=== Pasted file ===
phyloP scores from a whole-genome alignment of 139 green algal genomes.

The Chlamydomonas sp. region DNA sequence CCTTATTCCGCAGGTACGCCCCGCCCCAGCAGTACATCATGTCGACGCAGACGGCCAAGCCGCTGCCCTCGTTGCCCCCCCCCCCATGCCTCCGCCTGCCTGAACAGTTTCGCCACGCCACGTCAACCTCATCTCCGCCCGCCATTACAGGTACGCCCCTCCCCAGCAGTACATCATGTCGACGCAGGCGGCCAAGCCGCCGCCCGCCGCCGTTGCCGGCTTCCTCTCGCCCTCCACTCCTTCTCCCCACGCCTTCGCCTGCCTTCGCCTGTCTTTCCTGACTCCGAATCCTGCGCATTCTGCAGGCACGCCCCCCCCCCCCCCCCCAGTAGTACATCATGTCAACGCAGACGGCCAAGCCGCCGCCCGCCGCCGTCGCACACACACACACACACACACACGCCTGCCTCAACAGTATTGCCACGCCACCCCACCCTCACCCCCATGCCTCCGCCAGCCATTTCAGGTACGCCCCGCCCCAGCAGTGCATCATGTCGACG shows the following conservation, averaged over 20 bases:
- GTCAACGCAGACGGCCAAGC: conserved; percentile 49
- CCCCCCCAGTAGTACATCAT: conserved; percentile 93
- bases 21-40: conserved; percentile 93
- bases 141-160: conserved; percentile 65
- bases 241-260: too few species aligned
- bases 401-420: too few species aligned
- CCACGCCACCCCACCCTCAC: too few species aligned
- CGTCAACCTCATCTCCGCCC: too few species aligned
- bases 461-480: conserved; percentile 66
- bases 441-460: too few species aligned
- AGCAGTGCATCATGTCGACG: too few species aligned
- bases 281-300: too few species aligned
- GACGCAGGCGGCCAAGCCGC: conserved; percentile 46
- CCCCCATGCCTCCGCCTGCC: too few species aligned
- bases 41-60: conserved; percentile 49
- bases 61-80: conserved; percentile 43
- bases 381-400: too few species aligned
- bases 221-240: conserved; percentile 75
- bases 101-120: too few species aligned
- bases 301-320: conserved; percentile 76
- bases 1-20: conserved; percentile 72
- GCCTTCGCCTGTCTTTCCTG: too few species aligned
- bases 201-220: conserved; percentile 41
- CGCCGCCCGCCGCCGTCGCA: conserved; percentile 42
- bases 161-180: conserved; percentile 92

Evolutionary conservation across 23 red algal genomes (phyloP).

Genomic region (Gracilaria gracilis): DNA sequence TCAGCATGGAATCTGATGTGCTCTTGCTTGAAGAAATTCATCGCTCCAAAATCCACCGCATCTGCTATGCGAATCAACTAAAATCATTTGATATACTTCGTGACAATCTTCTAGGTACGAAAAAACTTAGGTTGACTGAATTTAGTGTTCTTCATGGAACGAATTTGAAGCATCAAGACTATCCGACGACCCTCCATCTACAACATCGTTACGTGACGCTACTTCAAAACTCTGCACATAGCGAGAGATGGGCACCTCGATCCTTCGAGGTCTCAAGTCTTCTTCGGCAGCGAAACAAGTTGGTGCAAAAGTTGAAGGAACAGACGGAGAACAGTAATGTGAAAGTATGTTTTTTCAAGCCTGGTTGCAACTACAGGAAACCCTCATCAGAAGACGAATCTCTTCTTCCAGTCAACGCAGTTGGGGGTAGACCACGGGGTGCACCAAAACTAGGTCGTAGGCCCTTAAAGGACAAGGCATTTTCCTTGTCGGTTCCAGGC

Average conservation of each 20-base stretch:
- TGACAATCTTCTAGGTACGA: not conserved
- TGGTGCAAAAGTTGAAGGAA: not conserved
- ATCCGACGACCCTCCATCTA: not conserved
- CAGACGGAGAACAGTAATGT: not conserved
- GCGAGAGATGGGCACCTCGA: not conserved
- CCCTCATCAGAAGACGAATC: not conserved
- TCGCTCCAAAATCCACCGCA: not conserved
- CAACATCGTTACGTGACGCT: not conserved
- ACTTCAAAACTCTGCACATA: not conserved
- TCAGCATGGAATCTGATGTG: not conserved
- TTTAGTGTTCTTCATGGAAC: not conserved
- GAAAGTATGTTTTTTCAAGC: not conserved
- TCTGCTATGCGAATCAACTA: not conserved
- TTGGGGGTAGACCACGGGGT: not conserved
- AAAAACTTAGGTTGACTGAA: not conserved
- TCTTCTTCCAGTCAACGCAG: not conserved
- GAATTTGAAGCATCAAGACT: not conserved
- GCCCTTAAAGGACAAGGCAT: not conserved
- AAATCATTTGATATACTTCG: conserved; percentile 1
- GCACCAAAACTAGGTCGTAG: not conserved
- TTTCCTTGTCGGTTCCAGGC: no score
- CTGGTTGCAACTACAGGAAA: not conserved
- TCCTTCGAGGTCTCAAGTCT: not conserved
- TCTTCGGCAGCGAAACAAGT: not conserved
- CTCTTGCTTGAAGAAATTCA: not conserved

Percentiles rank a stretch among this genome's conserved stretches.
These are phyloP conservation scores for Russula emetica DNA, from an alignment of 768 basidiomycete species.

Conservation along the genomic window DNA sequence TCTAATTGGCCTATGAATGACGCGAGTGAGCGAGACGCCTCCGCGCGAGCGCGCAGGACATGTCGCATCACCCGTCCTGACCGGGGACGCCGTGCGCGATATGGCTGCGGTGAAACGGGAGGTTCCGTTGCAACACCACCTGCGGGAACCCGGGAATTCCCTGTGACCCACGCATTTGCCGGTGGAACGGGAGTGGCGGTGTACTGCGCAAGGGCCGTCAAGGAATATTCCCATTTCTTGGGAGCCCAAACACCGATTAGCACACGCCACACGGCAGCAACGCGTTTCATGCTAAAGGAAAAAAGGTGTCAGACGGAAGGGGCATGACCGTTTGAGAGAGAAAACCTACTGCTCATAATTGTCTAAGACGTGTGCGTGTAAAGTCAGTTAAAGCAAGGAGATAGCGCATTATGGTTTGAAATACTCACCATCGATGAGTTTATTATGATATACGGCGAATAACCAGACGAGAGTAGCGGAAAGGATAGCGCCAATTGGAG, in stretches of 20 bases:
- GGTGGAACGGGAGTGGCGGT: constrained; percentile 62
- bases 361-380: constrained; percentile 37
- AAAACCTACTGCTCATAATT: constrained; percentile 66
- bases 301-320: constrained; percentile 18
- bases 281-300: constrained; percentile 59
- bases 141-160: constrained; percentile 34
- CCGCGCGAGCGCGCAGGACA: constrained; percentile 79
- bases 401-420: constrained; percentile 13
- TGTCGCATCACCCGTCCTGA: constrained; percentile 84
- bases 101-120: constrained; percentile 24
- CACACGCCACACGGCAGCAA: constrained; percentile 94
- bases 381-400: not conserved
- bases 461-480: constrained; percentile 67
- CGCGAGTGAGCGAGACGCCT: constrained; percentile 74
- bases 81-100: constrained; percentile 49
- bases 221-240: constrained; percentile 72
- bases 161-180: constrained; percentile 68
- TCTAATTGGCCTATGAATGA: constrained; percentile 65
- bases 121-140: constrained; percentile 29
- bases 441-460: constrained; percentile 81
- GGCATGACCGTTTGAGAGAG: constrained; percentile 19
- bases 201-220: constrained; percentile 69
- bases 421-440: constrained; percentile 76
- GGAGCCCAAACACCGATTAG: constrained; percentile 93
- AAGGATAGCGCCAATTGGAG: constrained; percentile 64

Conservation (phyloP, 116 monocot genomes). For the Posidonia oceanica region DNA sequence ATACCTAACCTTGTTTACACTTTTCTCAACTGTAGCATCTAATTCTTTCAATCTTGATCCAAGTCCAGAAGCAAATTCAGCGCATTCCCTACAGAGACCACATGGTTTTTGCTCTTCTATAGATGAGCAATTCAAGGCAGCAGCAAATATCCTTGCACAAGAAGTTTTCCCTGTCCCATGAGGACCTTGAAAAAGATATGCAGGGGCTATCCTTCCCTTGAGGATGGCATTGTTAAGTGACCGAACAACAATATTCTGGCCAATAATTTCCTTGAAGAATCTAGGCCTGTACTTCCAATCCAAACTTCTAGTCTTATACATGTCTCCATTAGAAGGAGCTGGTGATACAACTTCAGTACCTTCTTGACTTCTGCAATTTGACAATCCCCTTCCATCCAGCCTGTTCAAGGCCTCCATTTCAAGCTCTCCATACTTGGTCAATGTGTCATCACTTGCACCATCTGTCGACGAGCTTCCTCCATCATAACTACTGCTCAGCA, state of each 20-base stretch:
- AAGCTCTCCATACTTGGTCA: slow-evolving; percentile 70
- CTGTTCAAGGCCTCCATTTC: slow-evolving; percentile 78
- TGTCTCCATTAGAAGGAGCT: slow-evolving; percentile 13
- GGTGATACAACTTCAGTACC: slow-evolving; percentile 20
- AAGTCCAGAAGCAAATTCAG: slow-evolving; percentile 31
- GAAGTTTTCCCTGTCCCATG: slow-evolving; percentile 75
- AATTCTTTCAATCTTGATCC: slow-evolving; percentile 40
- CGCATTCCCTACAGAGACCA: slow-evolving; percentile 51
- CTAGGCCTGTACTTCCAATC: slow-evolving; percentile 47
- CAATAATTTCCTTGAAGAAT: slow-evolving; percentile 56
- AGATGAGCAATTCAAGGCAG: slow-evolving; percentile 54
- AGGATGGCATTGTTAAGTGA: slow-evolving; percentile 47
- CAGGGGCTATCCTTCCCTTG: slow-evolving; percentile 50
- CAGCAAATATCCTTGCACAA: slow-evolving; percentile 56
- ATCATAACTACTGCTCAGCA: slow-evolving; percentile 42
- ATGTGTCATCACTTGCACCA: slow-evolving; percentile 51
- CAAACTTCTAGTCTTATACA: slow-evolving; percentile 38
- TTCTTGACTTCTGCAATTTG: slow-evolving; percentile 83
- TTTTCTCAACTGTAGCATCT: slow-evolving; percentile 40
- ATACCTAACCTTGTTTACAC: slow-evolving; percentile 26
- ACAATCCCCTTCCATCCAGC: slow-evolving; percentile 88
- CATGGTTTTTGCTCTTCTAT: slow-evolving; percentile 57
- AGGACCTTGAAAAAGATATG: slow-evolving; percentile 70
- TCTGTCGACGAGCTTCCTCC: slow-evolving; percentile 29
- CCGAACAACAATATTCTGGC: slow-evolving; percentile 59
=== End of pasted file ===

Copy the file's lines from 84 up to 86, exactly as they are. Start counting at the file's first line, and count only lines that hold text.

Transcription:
Conservation (phyloP, 116 monocot genomes). For the Posidonia oceanica region DNA sequence ATACCTAACCTTGTTTACACTTTTCTCAACTGTAGCATCTAATTCTTTCAATCTTGATCCAAGTCCAGAAGCAAATTCAGCGCATTCCCTACAGAGACCACATGGTTTTTGCTCTTCTATAGATGAGCAATTCAAGGCAGCAGCAAATATCCTTGCACAAGAAGTTTTCCCTGTCCCATGAGGACCTTGAAAAAGATATGCAGGGGCTATCCTTCCCTTGAGGATGGCATTGTTAAGTGACCGAACAACAATATTCTGGCCAATAATTTCCTTGAAGAATCTAGGCCTGTACTTCCAATCCAAACTTCTAGTCTTATACATGTCTCCATTAGAAGGAGCTGGTGATACAACTTCAGTACCTTCTTGACTTCTGCAATTTGACAATCCCCTTCCATCCAGCCTGTTCAAGGCCTCCATTTCAAGCTCTCCATACTTGGTCAATGTGTCATCACTTGCACCATCTGTCGACGAGCTTCCTCCATCATAACTACTGCTCAGCA, state of each 20-base stretch:
- AAGCTCTCCATACTTGGTCA: slow-evolving; percentile 70
- CTGTTCAAGGCCTCCATTTC: slow-evolving; percentile 78